In addition to firmly guarding his family ties at home, Hofherr wants 7th Heaven to be a band literally any age group can catch in concert. As the conversation continues, it’s apparent he has no time for negativity, controversy or any kind of typical rock star drama, but truly wants to break down the barrier between the band and their fans, which currently spans practically everyone from eight to 80-years-old. “I think what makes our band unique is we transcend generations,” he confirms. “We didn’t really set out as a goal to do that, but it just kind of happened where you see mom and dad having a great time with not only their kids, but maybe even their mom and dad, so you have three or four generations from one family coming out to see the band, and somehow, we’re touching all of those people. I think we create such a positive energy and environment that people of any age can sense it and they share it with us for a period of time. I really do care about people and want them to have a good time. Not everything in life has to be so negative.”

However, there is one minor misconception 7th Heaven as a whole wouldn’t mind clearing up, mainly directed at more casual listeners who don’t own any of the band’s music, but only see its name on many marquees around town and make an instant assumption. “Some people know that we live in a cover band ecosystem and they may not realize that for an original band, we’ve released almost 800 original songs!” he contends. “That’s like less than one percent of the bands on planet earth in the history of time, and granted, not all of them are good, but when it comes to all 42 songs on The Best Of 1985-2015, I can stand behind them all. The only reason why none of them are major hits [outside of Chicago] is we didn’t want to fund them by choice or we didn’t have the resources at the time. I can’t justify the money to promote a song in Utah when we’re not going to go there. That’s nothing against anybody living there, but we’re kind of like the residency band in Chicago.”
Continues Hofherr: “I know that sounds funny, but I can tell you I swear on my hand to God we’ve had people come over from Germany, Sweden, Australia, Florida, Texas, California, Arizona, Pennsylvania and so many other countries and cities. They come because they became fans on the internet and they ask if we’ll be coming there and I say ‘we don’t want to tour. I don’t want to leave my sons’ so they come here. I tell them ‘come to Chicago. It’s a great place to visit and this is a great weekend to come.’ And sometimes I say, ‘hey, want to grab dinner afterwards?’ I appreciate that they gave a crap to come see my band!”

In hindsight, it’s all pretty remarkable to consider 7th Heaven amassed such a sizeable following locally, nationally (and even internationally) without ever signing a single record deal throughout its entire career, a voluntarily choice that astonishingly transitioned from the cassette trend of the ’80s, the CD boom of the/’90s through the download / steaming era of today. Granted, that independence allowed the group to do absolutely whatever it wanted over the years (like release the almost absurdly ambitious 700 song Jukebox box set), but also stemmed from sheer indifference when it comes to the typical music industry measuring sticks.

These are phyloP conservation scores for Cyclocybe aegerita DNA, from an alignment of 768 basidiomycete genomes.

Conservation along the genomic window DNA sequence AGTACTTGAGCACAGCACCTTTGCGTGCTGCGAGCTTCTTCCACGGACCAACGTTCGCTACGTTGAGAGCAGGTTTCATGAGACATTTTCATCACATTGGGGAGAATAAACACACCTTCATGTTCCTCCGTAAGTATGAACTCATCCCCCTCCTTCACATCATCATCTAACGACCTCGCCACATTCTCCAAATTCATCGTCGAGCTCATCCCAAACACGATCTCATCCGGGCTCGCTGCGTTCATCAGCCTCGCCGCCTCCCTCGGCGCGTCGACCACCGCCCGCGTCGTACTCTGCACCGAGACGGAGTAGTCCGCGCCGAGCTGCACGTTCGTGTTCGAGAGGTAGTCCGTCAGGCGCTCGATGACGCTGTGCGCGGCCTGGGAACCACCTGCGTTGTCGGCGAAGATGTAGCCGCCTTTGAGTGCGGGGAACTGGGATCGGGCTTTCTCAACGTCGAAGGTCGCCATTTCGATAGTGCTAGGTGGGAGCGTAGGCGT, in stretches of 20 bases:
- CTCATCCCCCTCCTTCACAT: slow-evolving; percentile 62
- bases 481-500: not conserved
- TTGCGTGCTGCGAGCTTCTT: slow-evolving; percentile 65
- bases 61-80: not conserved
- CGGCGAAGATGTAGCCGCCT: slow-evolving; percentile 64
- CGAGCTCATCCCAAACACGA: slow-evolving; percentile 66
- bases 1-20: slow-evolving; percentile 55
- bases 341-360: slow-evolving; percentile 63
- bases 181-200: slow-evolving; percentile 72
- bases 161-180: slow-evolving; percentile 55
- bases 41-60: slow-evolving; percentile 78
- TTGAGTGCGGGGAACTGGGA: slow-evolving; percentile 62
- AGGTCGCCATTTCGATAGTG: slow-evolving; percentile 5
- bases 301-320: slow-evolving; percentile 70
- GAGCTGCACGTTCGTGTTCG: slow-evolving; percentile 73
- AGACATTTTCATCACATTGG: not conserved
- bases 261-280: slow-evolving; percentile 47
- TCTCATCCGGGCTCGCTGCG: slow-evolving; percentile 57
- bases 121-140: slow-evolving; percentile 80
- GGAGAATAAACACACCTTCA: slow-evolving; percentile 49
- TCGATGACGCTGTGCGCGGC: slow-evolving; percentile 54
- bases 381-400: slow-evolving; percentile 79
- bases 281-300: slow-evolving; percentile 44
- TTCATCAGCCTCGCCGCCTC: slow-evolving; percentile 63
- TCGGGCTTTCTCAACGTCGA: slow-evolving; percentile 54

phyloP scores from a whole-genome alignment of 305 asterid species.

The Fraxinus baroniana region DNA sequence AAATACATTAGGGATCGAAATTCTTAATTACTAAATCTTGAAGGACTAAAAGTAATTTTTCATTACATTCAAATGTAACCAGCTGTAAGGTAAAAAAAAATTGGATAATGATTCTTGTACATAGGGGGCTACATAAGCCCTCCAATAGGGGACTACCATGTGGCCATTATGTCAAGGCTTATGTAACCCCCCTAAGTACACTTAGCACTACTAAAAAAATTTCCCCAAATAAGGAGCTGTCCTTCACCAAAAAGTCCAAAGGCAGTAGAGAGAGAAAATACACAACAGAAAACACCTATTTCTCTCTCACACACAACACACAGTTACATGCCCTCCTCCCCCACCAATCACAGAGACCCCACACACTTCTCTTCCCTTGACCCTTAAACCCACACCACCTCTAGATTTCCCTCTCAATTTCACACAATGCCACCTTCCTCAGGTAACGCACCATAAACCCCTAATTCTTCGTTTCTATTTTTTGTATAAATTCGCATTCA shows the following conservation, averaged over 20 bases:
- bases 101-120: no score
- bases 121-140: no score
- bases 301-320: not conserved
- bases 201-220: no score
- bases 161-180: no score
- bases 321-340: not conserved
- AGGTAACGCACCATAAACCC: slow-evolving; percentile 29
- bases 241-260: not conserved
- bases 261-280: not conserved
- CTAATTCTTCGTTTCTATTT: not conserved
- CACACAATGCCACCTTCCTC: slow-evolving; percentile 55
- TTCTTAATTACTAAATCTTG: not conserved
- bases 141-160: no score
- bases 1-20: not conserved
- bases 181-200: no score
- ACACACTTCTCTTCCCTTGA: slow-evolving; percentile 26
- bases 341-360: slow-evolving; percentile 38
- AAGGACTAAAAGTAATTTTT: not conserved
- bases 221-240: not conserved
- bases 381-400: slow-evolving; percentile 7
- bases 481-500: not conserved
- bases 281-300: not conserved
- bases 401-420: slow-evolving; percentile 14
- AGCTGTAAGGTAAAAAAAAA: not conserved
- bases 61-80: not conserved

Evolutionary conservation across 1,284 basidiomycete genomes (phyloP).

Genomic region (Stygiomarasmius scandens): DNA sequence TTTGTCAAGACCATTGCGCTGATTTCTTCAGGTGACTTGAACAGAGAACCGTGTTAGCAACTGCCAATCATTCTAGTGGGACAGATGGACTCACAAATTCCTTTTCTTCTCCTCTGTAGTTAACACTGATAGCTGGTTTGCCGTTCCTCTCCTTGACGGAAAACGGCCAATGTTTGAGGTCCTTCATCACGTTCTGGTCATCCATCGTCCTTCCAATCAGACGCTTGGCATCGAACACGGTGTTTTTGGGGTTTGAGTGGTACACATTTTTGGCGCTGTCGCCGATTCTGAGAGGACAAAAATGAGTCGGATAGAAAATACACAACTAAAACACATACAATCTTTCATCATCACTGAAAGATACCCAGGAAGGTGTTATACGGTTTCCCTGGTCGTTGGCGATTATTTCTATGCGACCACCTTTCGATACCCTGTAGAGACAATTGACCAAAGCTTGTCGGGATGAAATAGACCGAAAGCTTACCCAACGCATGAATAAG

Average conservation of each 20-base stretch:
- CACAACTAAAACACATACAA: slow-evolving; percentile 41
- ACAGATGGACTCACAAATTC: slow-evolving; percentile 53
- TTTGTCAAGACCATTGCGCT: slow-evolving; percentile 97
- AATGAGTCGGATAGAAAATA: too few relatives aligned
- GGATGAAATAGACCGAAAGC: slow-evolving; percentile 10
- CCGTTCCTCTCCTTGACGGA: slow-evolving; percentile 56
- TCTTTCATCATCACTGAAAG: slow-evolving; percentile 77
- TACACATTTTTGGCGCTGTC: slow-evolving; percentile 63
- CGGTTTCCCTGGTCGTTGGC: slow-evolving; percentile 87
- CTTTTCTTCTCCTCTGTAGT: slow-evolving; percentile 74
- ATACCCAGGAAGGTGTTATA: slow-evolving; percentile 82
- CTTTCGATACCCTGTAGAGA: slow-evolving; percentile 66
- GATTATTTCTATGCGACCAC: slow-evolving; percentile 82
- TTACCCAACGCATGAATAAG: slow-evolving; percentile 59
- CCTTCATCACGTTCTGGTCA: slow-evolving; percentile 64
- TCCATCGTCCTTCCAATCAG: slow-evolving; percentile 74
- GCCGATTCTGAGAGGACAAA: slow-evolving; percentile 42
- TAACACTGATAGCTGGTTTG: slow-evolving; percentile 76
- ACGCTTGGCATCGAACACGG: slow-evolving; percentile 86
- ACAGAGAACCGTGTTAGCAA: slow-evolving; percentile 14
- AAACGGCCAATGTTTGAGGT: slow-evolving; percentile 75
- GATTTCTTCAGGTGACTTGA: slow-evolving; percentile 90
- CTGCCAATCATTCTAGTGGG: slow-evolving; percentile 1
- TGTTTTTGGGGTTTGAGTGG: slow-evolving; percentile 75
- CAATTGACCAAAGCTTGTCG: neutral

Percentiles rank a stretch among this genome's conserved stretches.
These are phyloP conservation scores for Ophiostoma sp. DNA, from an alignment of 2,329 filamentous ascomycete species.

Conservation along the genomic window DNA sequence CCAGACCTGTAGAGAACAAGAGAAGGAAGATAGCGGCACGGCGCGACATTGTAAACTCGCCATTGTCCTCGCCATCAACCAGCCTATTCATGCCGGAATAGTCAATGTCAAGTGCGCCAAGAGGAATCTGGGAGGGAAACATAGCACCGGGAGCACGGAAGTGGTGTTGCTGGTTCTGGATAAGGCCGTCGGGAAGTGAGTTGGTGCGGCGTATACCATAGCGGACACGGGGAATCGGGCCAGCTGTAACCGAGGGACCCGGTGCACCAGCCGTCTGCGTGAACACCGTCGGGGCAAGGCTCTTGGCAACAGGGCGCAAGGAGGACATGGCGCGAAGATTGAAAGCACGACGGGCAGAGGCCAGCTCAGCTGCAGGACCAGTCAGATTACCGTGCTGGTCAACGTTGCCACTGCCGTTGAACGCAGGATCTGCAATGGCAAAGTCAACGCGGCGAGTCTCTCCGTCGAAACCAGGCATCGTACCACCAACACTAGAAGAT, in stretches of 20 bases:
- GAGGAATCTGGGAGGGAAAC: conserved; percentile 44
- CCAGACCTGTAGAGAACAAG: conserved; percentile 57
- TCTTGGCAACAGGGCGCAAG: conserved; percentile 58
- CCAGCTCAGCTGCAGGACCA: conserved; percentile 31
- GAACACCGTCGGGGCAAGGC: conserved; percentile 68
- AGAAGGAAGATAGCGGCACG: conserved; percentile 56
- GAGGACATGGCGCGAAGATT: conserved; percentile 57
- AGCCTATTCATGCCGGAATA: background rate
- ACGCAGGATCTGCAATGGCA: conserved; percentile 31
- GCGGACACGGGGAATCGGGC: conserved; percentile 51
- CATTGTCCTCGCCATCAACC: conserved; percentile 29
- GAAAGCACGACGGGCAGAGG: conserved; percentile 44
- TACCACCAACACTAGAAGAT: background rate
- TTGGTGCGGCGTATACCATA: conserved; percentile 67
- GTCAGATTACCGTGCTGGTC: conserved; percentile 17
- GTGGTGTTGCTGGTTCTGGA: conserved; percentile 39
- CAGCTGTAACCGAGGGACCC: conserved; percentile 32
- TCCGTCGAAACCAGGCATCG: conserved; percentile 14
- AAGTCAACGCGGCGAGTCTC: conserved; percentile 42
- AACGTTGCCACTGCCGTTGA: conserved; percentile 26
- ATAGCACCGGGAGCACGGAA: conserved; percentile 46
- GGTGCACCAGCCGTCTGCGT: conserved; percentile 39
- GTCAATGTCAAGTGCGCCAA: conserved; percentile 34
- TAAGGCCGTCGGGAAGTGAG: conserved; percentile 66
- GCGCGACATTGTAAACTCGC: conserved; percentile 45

“I don’t care if we’re number one, two, three, ten or twenty in the landscape of some thing,” Hofherr asserts. “It’s nice to be number one at something, but it doesn’t define success. Success is that you executed what you set out to do, not some barometer chart based upon somebody else’s conclusions of what success is…I am not motivated by money and I’m not motivated by fame or popularity or any of that. I truly just want to work. Nothing is more fulfilling in life than setting a goal and achieving it.”

As a fluke power outage shuts down the bar where Hofherr’s holding court slightly earlier than expected (though he still gets a few “hellos” as patrons exit by generator light), it’s only fitting to revisit the question of just how a band with no major label, limited touring experience and minimal radio exposure outside Illinois could’ve possibly thrived for 30 years, especially considering countless acts with all those aspects in place haven’t lasted half as long?

“I think we found a great core group of people in our organization – past and present- who care about what we do,” he hypothesizes. “We have pride in playing, we have a great time, we created a great ecosystem, we see the happiness they bring us and we try to bring that happiness back to the audience through our performances. It’s a really healthy high to have in life and we’re a very positive light in a dark world.”

“Unfortunately we live in a world where there’s so much hatred and anger and fighting and wars and depression, but we want to make people realize it’s just a perspective and life can be as fun as you want it to be. We’re not out trying to be the best band in the world or size up against anyone else. We truly just enjoy playing and performing and that’s what we’re trying to do. We could be your flavor of the week or not. You can like us or not, but we’re just having fun. And hopefully nobody can fault us for just having a good time!”

Appearing 10/9 at Hollywood Casino, Joliet; 11/6 at Austin’s Fuel Room, Libertyville.

-Andy Argyrakis

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Comments (3)

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  1. Sue H says:

    Hey, how come you only mentioned 4 members in the cover photo? You forgot Blair (Adam) the lead singer.

    Are you sure? Mentioned in photo tag, 4th paragraph, 6th paragraph…
    -Ed

  2. Alyson says:

    7th Heaven brings much joy to me in a world filled with negativity. They all appear to genuinely have a blast helping us enjoy our experience. They take time to be personable with the people who follow them, which even furthers their incredible value. Wonderful group of gentelmen.

  3. Kimmy says:

    It is amazing, thinking about watching 7th Heaven in High School, with Richie Hofherr in the battle of the bands! Spandex, big hair! So proud of him for keeping the dream alive!